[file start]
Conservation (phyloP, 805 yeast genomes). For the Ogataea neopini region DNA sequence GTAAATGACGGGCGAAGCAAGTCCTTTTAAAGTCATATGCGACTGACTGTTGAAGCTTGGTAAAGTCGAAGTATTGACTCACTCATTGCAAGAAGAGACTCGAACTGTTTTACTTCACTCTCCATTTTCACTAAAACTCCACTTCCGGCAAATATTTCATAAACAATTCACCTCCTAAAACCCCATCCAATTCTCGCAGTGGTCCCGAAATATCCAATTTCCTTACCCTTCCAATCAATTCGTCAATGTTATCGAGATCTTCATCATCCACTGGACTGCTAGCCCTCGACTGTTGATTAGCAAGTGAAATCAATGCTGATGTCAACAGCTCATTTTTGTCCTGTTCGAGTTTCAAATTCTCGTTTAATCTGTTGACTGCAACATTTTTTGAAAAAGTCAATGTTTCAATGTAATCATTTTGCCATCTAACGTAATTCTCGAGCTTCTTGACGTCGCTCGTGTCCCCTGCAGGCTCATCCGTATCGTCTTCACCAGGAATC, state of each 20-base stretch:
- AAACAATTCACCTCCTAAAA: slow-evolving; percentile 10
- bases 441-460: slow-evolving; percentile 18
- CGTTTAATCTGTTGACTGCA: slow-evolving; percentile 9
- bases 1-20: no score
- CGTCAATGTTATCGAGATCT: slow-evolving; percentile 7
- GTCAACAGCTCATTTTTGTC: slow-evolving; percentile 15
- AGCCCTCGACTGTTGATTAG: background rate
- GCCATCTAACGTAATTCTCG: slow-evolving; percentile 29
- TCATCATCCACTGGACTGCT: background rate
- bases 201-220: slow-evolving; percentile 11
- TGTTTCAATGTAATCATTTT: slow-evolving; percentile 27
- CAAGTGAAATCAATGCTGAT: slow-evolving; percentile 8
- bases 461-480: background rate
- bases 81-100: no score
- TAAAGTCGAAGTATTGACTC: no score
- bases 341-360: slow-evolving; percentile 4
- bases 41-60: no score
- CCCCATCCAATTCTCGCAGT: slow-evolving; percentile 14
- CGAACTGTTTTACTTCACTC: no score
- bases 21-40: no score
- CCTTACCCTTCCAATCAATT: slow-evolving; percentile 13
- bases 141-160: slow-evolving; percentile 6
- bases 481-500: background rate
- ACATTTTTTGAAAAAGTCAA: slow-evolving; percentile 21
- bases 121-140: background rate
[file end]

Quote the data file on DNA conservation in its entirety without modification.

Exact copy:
Conservation (phyloP, 805 yeast genomes). For the Ogataea neopini region DNA sequence GTAAATGACGGGCGAAGCAAGTCCTTTTAAAGTCATATGCGACTGACTGTTGAAGCTTGGTAAAGTCGAAGTATTGACTCACTCATTGCAAGAAGAGACTCGAACTGTTTTACTTCACTCTCCATTTTCACTAAAACTCCACTTCCGGCAAATATTTCATAAACAATTCACCTCCTAAAACCCCATCCAATTCTCGCAGTGGTCCCGAAATATCCAATTTCCTTACCCTTCCAATCAATTCGTCAATGTTATCGAGATCTTCATCATCCACTGGACTGCTAGCCCTCGACTGTTGATTAGCAAGTGAAATCAATGCTGATGTCAACAGCTCATTTTTGTCCTGTTCGAGTTTCAAATTCTCGTTTAATCTGTTGACTGCAACATTTTTTGAAAAAGTCAATGTTTCAATGTAATCATTTTGCCATCTAACGTAATTCTCGAGCTTCTTGACGTCGCTCGTGTCCCCTGCAGGCTCATCCGTATCGTCTTCACCAGGAATC, state of each 20-base stretch:
- AAACAATTCACCTCCTAAAA: slow-evolving; percentile 10
- bases 441-460: slow-evolving; percentile 18
- CGTTTAATCTGTTGACTGCA: slow-evolving; percentile 9
- bases 1-20: no score
- CGTCAATGTTATCGAGATCT: slow-evolving; percentile 7
- GTCAACAGCTCATTTTTGTC: slow-evolving; percentile 15
- AGCCCTCGACTGTTGATTAG: background rate
- GCCATCTAACGTAATTCTCG: slow-evolving; percentile 29
- TCATCATCCACTGGACTGCT: background rate
- bases 201-220: slow-evolving; percentile 11
- TGTTTCAATGTAATCATTTT: slow-evolving; percentile 27
- CAAGTGAAATCAATGCTGAT: slow-evolving; percentile 8
- bases 461-480: background rate
- bases 81-100: no score
- TAAAGTCGAAGTATTGACTC: no score
- bases 341-360: slow-evolving; percentile 4
- bases 41-60: no score
- CCCCATCCAATTCTCGCAGT: slow-evolving; percentile 14
- CGAACTGTTTTACTTCACTC: no score
- bases 21-40: no score
- CCTTACCCTTCCAATCAATT: slow-evolving; percentile 13
- bases 141-160: slow-evolving; percentile 6
- bases 481-500: background rate
- ACATTTTTTGAAAAAGTCAA: slow-evolving; percentile 21
- bases 121-140: background rate